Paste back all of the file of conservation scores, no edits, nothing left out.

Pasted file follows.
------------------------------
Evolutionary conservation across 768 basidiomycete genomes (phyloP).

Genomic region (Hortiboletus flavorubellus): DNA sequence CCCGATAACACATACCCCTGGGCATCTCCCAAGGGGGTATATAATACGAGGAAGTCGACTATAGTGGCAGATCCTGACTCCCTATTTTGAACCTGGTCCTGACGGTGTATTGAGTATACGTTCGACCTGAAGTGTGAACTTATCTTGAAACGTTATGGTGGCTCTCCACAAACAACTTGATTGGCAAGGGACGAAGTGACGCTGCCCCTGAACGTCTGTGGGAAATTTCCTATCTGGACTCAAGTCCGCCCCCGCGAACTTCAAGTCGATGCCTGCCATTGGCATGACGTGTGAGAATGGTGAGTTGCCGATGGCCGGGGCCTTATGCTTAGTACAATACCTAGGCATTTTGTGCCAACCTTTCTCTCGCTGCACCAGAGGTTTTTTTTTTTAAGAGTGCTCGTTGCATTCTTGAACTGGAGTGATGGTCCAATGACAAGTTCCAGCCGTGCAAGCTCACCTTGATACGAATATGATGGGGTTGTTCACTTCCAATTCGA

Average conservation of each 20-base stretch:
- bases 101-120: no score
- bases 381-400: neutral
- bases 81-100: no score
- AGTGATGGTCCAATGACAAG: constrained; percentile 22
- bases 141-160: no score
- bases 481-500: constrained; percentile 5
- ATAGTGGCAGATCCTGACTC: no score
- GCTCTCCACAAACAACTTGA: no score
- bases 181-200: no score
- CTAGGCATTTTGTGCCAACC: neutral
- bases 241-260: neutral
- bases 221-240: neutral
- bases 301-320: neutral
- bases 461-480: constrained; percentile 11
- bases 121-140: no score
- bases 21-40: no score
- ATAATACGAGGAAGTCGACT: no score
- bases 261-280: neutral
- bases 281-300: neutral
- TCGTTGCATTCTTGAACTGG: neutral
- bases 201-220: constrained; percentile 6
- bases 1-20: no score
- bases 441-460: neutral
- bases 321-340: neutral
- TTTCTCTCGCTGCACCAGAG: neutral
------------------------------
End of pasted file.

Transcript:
Evolutionary conservation across 768 basidiomycete genomes (phyloP).

Genomic region (Hortiboletus flavorubellus): DNA sequence CCCGATAACACATACCCCTGGGCATCTCCCAAGGGGGTATATAATACGAGGAAGTCGACTATAGTGGCAGATCCTGACTCCCTATTTTGAACCTGGTCCTGACGGTGTATTGAGTATACGTTCGACCTGAAGTGTGAACTTATCTTGAAACGTTATGGTGGCTCTCCACAAACAACTTGATTGGCAAGGGACGAAGTGACGCTGCCCCTGAACGTCTGTGGGAAATTTCCTATCTGGACTCAAGTCCGCCCCCGCGAACTTCAAGTCGATGCCTGCCATTGGCATGACGTGTGAGAATGGTGAGTTGCCGATGGCCGGGGCCTTATGCTTAGTACAATACCTAGGCATTTTGTGCCAACCTTTCTCTCGCTGCACCAGAGGTTTTTTTTTTTAAGAGTGCTCGTTGCATTCTTGAACTGGAGTGATGGTCCAATGACAAGTTCCAGCCGTGCAAGCTCACCTTGATACGAATATGATGGGGTTGTTCACTTCCAATTCGA

Average conservation of each 20-base stretch:
- bases 101-120: no score
- bases 381-400: neutral
- bases 81-100: no score
- AGTGATGGTCCAATGACAAG: constrained; percentile 22
- bases 141-160: no score
- bases 481-500: constrained; percentile 5
- ATAGTGGCAGATCCTGACTC: no score
- GCTCTCCACAAACAACTTGA: no score
- bases 181-200: no score
- CTAGGCATTTTGTGCCAACC: neutral
- bases 241-260: neutral
- bases 221-240: neutral
- bases 301-320: neutral
- bases 461-480: constrained; percentile 11
- bases 121-140: no score
- bases 21-40: no score
- ATAATACGAGGAAGTCGACT: no score
- bases 261-280: neutral
- bases 281-300: neutral
- TCGTTGCATTCTTGAACTGG: neutral
- bases 201-220: constrained; percentile 6
- bases 1-20: no score
- bases 441-460: neutral
- bases 321-340: neutral
- TTTCTCTCGCTGCACCAGAG: neutral